In a few days, Microsoft will be presenting Windows 8 to an eager audience at CES followed by a February beta (suggesting product availability is in the late September to late November timeframe). Most companies, according to Gartner, are currently planning to pass on this OS given they either have just finished, have finished planning, or are in the process of a Windows 7 rollout. However, there are some interesting things about Windows 8 to consider that may make it more sensible to wait and use this OS than move ahead with Windows 7. We'll explore that and also highlight the problem Microsoft will have positioning this product properly.
Windows 8 over Windows 7
There are a lot of changes in Windows 8. The biggest change in Windows 8 isn't the user interface, which is a blend of the one used in Windows 7 and Metro, the interface first seen in the Windows Phone 7 offering. It is the fact that it will run on ARM processors. ARM PCs won't run legacy code and they will only get the Metro interface. From your perspective, this means they won't run any virus currently in the wild and, given their initial low volume, will likely fall well behind even Apple as likely targets.
Part of the goal of a security plan is to institute a process that makes you the least vulnerable of peer companies in order to push criminals away from you and to those other firms. It sounds a bit Darwinian, but this survival-of-the-fittest strategy often goes to the core of why some firms remain untouched and other firms get hit.
By deploying Windows 8 on ARM, a firm could effectively take its desktops off the target lists for up to several years while the market catches up and the trade-off is the elimination of all legacy desktop code. But given much of that code may be a decade or more older, that it largely lacks even the ability to be updated, it may be about time to force a newer version or for the manager who owns it to finally put this aging code out of its misery and bring the entire desktop into the 21st century.
The end result of this deployment is a desktop environment that is largely immune to viruses, protected by built-in antivirus products (expected to ship with Windows 8) and lacking in all of that old unsupportable code that folks have put off putting a stake in.
As we have seen, iPads are swarming all though shops this year but they lack centralized control, they often can't be remotely wiped when lost and security on them is defined by one word and that is "bad." Largely, this is because this security is password-based and we know that password-based security is inherently flawed. Windows 8 provides an opportunity to not only have a common platform across all products, but also to select products that are designed for the enterprise and have a higher security profile with hardware that supports biometrics as a stronger barrier to access. The combination of a common platform and a more consistent security solution should prove compelling in environments likely to be targeted from disgruntled employees, terrorists and foreign governments - that pretty much includes everyone.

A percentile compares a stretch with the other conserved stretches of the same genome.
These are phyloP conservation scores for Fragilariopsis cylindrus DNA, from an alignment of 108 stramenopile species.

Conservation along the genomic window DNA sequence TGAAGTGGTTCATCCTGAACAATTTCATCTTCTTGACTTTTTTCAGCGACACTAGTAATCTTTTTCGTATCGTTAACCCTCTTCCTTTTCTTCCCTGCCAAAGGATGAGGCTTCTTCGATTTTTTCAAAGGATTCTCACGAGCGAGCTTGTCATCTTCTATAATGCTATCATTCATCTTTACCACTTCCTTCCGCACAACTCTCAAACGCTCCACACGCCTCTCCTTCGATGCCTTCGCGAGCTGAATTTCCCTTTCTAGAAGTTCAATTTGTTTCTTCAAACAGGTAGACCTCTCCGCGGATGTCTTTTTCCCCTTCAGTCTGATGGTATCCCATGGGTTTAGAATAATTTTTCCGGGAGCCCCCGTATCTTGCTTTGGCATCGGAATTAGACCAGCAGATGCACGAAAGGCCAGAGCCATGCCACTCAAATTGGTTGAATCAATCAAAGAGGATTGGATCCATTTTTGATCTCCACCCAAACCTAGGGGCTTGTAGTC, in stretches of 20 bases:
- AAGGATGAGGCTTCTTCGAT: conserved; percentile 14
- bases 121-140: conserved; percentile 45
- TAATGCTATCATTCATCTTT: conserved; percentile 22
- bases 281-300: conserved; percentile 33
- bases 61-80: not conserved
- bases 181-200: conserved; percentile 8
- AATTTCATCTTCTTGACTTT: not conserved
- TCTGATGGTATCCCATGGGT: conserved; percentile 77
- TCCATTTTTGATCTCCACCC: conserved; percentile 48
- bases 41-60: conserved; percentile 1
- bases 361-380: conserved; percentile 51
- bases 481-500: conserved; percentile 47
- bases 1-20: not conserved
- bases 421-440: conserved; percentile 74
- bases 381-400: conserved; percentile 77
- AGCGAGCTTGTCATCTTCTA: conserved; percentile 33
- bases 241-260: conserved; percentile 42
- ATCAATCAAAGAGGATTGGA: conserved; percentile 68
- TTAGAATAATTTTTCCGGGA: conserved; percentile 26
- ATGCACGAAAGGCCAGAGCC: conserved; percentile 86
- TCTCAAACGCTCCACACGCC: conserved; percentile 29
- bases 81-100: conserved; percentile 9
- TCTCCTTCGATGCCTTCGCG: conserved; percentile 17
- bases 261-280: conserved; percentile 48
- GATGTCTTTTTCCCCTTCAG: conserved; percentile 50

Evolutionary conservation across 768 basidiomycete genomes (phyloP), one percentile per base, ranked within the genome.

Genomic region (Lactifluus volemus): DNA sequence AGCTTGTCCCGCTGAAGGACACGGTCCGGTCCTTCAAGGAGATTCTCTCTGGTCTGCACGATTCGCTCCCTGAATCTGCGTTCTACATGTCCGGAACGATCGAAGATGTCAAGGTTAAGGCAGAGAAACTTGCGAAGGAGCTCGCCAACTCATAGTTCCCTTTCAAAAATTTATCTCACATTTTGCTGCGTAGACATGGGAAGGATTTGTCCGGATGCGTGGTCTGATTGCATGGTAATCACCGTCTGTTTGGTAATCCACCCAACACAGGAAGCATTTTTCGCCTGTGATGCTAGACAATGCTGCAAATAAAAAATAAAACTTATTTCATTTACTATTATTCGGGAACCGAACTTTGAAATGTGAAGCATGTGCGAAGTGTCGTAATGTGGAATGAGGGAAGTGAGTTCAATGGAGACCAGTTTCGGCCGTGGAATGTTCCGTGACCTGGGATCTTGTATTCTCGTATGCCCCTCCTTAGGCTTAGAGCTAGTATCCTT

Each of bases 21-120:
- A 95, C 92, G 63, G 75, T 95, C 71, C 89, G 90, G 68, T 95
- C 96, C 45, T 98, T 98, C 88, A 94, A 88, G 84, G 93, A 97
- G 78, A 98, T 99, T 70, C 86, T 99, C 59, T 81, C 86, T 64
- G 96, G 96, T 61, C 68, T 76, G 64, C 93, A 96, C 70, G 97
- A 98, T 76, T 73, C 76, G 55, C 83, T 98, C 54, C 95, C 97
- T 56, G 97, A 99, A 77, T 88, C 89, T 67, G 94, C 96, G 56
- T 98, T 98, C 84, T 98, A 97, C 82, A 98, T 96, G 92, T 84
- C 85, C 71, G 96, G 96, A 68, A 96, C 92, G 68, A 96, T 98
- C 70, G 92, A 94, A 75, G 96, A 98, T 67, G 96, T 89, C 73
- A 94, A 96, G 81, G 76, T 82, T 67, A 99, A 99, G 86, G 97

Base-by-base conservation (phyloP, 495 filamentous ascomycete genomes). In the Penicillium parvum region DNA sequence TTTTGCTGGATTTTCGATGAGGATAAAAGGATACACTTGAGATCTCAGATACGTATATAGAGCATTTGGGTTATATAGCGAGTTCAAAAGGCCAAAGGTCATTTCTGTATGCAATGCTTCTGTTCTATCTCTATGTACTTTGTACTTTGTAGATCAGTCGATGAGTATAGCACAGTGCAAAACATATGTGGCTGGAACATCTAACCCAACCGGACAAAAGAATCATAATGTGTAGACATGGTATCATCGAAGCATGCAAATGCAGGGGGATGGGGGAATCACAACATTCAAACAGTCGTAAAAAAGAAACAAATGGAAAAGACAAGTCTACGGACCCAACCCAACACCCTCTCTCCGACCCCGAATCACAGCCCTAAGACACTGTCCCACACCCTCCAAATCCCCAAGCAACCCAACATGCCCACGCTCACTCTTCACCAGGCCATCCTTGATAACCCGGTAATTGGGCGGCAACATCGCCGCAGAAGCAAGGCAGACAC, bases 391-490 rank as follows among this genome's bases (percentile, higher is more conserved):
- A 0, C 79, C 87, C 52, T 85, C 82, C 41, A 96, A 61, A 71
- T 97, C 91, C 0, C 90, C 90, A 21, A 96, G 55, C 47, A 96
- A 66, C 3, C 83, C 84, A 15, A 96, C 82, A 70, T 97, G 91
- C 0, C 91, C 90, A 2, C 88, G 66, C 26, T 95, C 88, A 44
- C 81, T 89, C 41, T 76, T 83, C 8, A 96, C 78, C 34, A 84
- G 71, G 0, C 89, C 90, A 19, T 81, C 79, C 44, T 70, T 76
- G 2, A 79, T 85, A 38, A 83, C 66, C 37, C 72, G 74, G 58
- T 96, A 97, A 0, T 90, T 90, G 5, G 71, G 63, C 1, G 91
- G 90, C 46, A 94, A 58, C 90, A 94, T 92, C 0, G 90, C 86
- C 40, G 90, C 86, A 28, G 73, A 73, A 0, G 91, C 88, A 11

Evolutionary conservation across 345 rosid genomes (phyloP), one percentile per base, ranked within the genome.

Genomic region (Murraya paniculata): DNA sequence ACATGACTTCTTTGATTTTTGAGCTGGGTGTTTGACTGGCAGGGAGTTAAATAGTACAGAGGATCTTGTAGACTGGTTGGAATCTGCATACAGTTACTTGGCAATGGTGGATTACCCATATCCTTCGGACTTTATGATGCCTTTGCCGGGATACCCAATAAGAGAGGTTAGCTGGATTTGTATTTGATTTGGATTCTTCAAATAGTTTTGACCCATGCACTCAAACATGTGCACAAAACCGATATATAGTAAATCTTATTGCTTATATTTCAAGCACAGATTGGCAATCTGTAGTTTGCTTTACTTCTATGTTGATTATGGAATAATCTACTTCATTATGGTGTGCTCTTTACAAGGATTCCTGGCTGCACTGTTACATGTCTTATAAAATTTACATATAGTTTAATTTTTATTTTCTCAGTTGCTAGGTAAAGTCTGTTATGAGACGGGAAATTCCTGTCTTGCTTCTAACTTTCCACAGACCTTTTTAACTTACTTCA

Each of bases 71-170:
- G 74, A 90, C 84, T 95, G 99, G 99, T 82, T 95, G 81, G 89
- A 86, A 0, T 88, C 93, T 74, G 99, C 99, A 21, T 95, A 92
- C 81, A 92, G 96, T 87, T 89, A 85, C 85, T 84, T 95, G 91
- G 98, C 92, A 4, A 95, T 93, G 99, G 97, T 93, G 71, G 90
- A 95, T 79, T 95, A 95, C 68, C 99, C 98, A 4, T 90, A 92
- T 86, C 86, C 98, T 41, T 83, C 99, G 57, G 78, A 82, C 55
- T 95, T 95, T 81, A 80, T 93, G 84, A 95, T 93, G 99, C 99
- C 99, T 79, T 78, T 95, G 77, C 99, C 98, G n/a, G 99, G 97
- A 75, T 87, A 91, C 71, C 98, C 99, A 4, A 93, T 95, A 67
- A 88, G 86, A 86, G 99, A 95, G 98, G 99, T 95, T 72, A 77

Finally, a number of IT shops have expressed an interest in living under Apple's App store and a fear of Android's largely because of the number of malware apps that have appeared in that ecosystem. Microsoft's Windows 8 app store is a blend of the best practices of both, providing the willingness of the Android products for application breadth and the curation of the Apple store assuring a malware-free environment. This best-of-both-worlds approach may make it easier for line managers to use this store to QC their code and for IT to get out of the middle of the process much like many do with the Apple App Store. In addition, the process the app goes through during approval is reported back and anomalies can be more quickly addressed as a result, assuring a more timely release of the related code.
In short, this might be a way for IT to pass responsibility over to Microsoft while still maintaining a high quality level on the custom applications. Better and cheaper are seldom seen together and should be well received.
Wrapping Up: Windows 8
The big problem with Windows 8 will be the number of choices. Historically, you got the professional version on one of two configurations: desktop or laptop. Now you'll get an additional hardware form factor and an additional choice, processor type, and it isn't trivial. This explodes the number of choices three times to 6 (ARM or x86 on tablets, laptops and desktops). The more choices the longer it takes to make them, but you may find one of these choices comes closer to your needs than the limited set you now have and you may want to consider the advantages of these extra choices before choosing between these OSes.